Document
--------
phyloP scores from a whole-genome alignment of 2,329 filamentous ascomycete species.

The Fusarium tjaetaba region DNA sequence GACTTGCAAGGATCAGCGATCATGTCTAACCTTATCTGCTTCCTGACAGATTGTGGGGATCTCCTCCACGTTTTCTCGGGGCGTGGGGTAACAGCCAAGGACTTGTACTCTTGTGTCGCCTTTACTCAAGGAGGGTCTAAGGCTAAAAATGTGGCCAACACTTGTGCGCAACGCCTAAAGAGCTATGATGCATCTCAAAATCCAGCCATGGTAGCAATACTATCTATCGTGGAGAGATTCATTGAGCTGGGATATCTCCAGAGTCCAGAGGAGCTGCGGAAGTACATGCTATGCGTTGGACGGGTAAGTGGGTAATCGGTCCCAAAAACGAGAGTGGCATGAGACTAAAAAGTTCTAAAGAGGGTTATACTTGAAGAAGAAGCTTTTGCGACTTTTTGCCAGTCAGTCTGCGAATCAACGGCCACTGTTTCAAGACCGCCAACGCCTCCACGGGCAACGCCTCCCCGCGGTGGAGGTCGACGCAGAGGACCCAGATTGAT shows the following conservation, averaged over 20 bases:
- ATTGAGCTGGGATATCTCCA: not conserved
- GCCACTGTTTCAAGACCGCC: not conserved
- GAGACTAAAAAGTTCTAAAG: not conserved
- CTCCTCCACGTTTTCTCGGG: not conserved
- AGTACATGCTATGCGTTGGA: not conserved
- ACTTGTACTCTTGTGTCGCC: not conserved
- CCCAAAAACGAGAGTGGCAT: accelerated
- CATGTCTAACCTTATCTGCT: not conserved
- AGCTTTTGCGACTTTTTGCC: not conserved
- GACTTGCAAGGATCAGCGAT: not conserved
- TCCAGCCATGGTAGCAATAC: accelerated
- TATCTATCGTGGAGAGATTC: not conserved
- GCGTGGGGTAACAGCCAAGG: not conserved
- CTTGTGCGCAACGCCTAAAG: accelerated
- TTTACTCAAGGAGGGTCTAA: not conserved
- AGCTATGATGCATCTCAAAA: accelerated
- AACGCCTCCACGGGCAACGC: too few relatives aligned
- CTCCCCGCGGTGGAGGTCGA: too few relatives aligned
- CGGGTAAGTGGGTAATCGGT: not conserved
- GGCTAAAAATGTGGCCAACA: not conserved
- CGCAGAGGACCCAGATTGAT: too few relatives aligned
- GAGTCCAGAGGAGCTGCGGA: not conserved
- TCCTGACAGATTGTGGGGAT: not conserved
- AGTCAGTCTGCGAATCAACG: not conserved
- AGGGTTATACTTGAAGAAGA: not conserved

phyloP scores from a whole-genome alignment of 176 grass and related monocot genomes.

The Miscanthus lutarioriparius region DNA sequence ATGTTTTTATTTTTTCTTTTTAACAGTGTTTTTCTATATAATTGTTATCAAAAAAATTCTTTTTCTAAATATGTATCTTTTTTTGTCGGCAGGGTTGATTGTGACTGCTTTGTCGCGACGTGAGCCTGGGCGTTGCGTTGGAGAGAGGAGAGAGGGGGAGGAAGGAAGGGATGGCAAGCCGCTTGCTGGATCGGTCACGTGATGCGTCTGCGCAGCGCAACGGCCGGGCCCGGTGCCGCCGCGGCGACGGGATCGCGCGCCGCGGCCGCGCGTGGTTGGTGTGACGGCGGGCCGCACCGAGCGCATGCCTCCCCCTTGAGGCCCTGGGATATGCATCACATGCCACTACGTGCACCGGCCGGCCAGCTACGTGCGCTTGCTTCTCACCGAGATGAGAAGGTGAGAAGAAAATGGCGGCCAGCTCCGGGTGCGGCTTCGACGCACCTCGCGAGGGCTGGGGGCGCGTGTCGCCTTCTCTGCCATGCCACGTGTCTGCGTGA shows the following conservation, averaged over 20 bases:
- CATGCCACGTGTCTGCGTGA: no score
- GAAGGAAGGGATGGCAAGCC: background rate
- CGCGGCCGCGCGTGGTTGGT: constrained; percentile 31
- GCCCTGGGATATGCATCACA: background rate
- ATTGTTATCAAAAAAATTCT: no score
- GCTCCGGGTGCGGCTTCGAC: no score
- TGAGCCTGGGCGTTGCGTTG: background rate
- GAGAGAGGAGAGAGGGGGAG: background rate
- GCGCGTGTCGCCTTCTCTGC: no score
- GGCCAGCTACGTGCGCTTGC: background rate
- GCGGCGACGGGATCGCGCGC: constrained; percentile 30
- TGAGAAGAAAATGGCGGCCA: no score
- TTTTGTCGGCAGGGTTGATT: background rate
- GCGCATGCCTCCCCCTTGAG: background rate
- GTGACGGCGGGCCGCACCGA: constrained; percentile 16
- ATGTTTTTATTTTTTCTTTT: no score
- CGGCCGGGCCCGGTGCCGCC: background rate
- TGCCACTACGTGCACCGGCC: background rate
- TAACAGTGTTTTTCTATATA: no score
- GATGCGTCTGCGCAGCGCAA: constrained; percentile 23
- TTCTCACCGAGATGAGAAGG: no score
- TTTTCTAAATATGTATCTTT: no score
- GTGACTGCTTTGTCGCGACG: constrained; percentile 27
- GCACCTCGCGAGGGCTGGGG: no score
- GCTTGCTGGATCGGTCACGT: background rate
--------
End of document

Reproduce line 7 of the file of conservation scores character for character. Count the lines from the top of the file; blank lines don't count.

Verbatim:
- AGTACATGCTATGCGTTGGA: not conserved